OLYMPIA — Razor clam diggers can look forward to more than a month of razor clam digging opportunities on the Long Beach Peninsula.
On Friday afternoon, Jan. 29, the Washington Department of Fish and Wildlife approved the dig, which runs from Feb. 4 through March 10, at Long Beach after marine toxin tests showed the clams are safe to eat.
All other beaches remain closed to recreational razor clam digging.
The department approved this extended opening due to the abundance of clams available at Long Beach, said Dan Ayres, WDFW coastal shellfish manager.
“We had a late start to the digging season, so we still have plenty of clams to dig at Long Beach,” Ayres said. “We’re thrilled to be able to announce this lengthy opening.”
Last fall, leading up to what would have been the start of the slamming season in a non-toxin year, WDFW estimated there were nearly 12 million adult clams more than 3 inches in length in Long Beach Peninsula sands. Adult clams averaged 3.8 inches in surveys done last summer.
“This is the largest population of razor clams we’ve recorded at Long Beach since beginning annual stock assessments using the pumped area method in 1997,” according to the agency’s pre-season briefing document.
Based on this strong population, the potential recreational harvest was set at nearly 4.8 million clams.
Since levels of the marine toxin domoic acid dropped below 20 parts per million everywhere on the Long Beach Peninsula in early January, there have been just over 28,000 digger trips and just under 400,000 clams harvested, Ayres said. The average catch is right round 14 clams per person, about comparable to the 2014-15 season. Digging has been permitted 15 days so far.
Last year on the Long Beach Peninsula, an estimated 2.42 million razor clams were harvested and there were 163,929 digger trips — the total number of clammers multiplied by the average number of times they participated in the season. The Peninsula was open for clamming on 104 days last season before being prematurely closed due to domoic acid.
The dig at Long Beach is on evening tides. No digging will be allowed before noon any day. Diggers should check tide charts before heading out, since tides of one foot or above aren’t conducive to digging, Ayres said.
“For the best digging conditions, we advise people to plan their trips to the beach when the evening low tides are less than one foot,” Ayres said.
Ayres noted the best digging usually occurs one to two hours prior to low tide
The first week of the upcoming dig at Long Beach is scheduled on the following dates and low tides:
Feb. 4, Thursday, 3:41 p.m.; 0.8 feet, Long Beach,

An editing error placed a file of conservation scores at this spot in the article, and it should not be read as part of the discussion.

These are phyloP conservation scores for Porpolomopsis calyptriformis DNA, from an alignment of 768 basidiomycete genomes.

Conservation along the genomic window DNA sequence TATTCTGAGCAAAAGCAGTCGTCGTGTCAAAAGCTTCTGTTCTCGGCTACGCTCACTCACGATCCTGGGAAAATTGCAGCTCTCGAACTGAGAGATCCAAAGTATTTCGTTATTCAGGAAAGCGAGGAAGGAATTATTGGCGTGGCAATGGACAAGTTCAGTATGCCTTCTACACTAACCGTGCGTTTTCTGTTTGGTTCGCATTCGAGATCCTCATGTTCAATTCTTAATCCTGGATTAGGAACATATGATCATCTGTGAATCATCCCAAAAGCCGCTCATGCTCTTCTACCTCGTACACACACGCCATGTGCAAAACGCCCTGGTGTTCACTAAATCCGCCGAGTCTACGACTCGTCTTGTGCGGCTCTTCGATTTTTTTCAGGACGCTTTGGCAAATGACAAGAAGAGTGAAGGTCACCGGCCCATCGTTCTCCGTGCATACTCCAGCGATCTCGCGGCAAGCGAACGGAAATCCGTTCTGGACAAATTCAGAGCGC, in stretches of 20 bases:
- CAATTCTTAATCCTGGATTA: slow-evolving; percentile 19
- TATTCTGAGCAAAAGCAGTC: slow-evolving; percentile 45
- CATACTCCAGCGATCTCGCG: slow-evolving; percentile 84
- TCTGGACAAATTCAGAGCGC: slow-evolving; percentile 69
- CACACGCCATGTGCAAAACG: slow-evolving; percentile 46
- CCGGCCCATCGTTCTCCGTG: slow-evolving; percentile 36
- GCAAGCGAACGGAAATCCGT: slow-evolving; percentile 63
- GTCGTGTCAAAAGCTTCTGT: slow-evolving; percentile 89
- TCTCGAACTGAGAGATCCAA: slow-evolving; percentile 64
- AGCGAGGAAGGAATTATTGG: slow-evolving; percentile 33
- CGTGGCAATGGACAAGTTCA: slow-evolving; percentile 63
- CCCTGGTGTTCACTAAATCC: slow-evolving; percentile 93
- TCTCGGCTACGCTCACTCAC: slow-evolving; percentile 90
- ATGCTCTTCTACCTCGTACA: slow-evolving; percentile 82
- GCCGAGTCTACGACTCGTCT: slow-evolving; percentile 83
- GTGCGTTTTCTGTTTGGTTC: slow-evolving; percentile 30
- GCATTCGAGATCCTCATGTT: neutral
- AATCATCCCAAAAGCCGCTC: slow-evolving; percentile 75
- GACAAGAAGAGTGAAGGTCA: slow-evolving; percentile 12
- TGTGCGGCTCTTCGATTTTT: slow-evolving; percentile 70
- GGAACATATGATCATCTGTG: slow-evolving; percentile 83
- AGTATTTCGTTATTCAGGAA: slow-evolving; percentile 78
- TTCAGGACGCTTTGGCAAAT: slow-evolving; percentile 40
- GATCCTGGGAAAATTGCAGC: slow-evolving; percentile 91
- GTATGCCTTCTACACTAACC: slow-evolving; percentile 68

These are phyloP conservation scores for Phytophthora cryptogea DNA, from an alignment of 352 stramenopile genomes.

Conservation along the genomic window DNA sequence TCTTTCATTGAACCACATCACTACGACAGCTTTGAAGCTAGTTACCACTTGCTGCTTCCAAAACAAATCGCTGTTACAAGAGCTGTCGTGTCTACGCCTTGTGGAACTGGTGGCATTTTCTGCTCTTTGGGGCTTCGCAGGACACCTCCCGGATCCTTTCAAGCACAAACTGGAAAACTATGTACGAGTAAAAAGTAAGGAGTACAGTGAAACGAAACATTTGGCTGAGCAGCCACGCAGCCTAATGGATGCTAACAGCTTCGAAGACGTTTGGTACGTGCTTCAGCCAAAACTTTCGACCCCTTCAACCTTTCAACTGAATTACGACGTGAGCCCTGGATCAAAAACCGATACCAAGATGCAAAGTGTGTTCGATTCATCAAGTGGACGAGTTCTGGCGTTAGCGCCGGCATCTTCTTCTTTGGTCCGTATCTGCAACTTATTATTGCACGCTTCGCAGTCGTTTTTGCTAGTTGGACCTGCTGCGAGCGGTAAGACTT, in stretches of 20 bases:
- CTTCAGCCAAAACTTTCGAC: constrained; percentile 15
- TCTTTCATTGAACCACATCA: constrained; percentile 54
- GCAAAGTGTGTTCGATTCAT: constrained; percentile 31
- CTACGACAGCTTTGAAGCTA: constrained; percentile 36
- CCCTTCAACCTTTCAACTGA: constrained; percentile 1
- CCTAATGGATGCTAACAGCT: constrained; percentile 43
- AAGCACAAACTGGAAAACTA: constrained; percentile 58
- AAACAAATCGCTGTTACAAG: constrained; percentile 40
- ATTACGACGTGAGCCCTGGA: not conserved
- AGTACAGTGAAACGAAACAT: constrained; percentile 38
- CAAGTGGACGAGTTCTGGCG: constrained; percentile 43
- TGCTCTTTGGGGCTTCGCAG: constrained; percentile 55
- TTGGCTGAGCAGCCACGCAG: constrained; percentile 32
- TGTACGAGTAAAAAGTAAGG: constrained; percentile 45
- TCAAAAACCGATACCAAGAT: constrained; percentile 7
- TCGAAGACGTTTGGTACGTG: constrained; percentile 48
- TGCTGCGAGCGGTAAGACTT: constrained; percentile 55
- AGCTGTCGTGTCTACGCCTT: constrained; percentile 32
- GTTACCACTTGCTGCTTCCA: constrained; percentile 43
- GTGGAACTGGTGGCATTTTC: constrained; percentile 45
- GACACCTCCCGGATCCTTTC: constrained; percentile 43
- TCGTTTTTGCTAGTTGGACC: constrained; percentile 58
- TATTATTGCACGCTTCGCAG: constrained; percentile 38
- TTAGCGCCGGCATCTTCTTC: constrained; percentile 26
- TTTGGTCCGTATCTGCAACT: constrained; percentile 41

Feb. 5, Friday, 4:28 p.m.; 0.2 feet, Long Beach
Feb. 6, Saturday, 5:11 p.m.; -0.3 feet, Long Beach
Feb. 7, Sunday, 5:52 p.m.; -0.7 feet, Long Beach
Feb. 8, Monday, 6:32 p.m.; -1.0 feet, Long Beach
Feb. 9, Tuesday, 7:12 p.m.; -0.9 feet, Long Beach
Feb. 10, Wednesday, 7:52 p.m.; -0.7 feet, Long Beach
For tidal information at Long Beach beginning Feb. 11, diggers should check the tide charts listed on the National Oceanic and Atmospheric Administration’s webpage at tidesandcurrents.noaa.gov/map/.
Additionally, a list of tides will be posted on WDFW’s razor clam webpage wdfw.wa.gov/fishing/shellfish/razorclams/. Diggers should also check the website for announcements about openings at other Washington beaches.
Although toxin tests at Copalis beach show clams are safe to eat, shellfish managers are limiting digging there to help ensure the beach will have openings throughout the spring.
“Copalis was the first beach to open this season and we’ve already harvested nearly 40 percent of our annual quota,” Ayres said.
Razor clam digging will remain closed on Washington’s other coastal beaches until domoic acid levels drop below the threshold of 20 parts per million set by state public health officials. The natural toxin produced by certain types of marine algae can be harmful or even fatal if consumed in sufficient quantities.
WDFW is continuing to monitor toxin levels on all Washington beaches and will open other areas as soon as clams are safe to eat. Toxin test results can be found on WDFW’s domoic acid webpage at wdfw.wa.gov/fishing/shellfish/razorclams/domoic_levels.html.
Diggers should monitor WDFW’s main razor clam webpage for any potential changes to the Long Beach opening.
Under state law, diggers can take 15 razor clams per day and are required to keep the first 15 they dig. Each digger’s clams must be kept in a separate container.
All diggers age 15 or older must have an applicable 2015-16 fishing license to harvest razor clams on any beach. Licenses, ranging from a three-day razor clam license to an annual combination fishing license, are available on WDFW’s website at fishhunt.dfw.wa.gov and from license vendors around the state.